Regarding the Ceremony

About the Ceremony

When I sat down to plan the ceremony a while back, I found myself with Writer's Block, of all things.  Alison and I were not raised in any strong tradition, though we both have traditions that are meaningful to us.  We've each been to diverse and beautiful weddings between friends, each and every one different.  No one was dictating what we should do to make our bond and start our life together ...  I had a big, blank page in front of me.

I thought about what the ceremony is: it's Alison and I solemnizing the bond that we have, and committing to it.

I thought about who the ceremony is for: it's for us, but for us so that we can commit to each other before you.

I thought about where Alison and I place the authority for the act of our marriage: in each other as we work together but also in you, the family that has supported us and celebrated with us whenever there was need.

I found those conclusions echoed by the Quaker tradition, in my memory of Meetings  I attended nearly ten years ago and again as I read about modern ceremonies, and the ceremony began to come together.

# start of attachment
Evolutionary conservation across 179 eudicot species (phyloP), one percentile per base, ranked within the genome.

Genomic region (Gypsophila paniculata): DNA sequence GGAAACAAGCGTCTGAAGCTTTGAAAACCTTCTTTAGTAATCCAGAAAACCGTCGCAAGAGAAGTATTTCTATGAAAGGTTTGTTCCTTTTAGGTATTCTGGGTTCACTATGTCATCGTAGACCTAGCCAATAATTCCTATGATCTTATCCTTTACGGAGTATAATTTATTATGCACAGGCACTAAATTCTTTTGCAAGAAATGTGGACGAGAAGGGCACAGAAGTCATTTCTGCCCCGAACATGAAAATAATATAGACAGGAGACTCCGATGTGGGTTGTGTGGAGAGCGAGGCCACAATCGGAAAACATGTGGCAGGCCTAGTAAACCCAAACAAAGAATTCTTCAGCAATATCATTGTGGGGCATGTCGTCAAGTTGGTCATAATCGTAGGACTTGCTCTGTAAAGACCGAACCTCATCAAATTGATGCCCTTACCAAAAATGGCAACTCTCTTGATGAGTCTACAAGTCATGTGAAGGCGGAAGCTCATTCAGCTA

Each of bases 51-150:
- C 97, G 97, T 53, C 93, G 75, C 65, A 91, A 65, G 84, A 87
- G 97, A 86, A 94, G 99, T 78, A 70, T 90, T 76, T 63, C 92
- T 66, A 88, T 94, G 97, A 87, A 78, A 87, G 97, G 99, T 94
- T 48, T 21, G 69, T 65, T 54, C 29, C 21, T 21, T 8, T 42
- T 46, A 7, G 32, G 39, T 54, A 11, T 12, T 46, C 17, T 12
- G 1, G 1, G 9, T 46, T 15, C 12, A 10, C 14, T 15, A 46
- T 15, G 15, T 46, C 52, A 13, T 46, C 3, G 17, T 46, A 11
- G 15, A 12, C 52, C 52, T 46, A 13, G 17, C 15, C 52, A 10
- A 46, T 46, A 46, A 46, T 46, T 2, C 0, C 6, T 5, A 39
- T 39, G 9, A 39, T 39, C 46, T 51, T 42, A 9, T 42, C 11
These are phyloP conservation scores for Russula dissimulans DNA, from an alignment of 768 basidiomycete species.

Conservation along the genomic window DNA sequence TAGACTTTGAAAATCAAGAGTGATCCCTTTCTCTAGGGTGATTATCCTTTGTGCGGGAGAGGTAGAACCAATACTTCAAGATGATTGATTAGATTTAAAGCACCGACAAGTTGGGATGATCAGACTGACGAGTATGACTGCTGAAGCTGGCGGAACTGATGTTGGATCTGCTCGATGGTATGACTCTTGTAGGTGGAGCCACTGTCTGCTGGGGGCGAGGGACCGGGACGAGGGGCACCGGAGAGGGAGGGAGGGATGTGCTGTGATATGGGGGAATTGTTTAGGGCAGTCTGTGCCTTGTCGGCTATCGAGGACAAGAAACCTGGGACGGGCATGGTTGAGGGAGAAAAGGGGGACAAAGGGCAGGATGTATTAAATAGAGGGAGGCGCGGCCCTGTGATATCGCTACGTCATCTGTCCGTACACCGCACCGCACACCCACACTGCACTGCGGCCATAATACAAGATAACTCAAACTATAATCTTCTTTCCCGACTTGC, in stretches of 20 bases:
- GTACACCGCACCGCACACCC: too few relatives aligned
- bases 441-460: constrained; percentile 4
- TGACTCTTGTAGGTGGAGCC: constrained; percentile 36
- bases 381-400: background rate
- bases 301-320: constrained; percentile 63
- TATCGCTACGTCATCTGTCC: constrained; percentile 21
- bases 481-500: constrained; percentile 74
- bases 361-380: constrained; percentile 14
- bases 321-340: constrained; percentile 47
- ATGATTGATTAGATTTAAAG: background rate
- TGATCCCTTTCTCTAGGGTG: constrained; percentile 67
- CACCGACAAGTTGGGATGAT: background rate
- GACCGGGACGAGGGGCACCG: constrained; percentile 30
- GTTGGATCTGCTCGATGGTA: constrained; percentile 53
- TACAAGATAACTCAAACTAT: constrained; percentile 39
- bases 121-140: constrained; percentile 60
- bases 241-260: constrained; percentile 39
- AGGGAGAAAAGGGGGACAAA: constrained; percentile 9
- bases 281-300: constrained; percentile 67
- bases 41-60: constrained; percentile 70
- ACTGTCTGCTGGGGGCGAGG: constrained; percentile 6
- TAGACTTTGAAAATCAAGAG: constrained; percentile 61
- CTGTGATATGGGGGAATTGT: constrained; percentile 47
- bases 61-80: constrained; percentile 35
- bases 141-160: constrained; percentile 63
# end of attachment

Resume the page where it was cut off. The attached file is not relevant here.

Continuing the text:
We've incorporated two elements of traditional Quaker weddings today to recognize your role in our new life together: the quiet meeting and the wedding certificate.

In the midst of our ceremony, we have set a period of silence for us to stop speaking and to listen --literally or figuratively-- to you. 

And at the end of our ceremony, we invite you to sign our Certificate of Marriage, in witness to our commitment today.



Dress will be "semi-formal evening".  Suits for men and cocktail dresses for women are best, and we sincerely hope that Alison is the only woman in a wedding dress.

Young Guests

Because of issues with the venue as well as incidents at many weddings that we've been to in the past, we're asking guests to not bring young children.  If you're not sure where the cut-off is, just ask!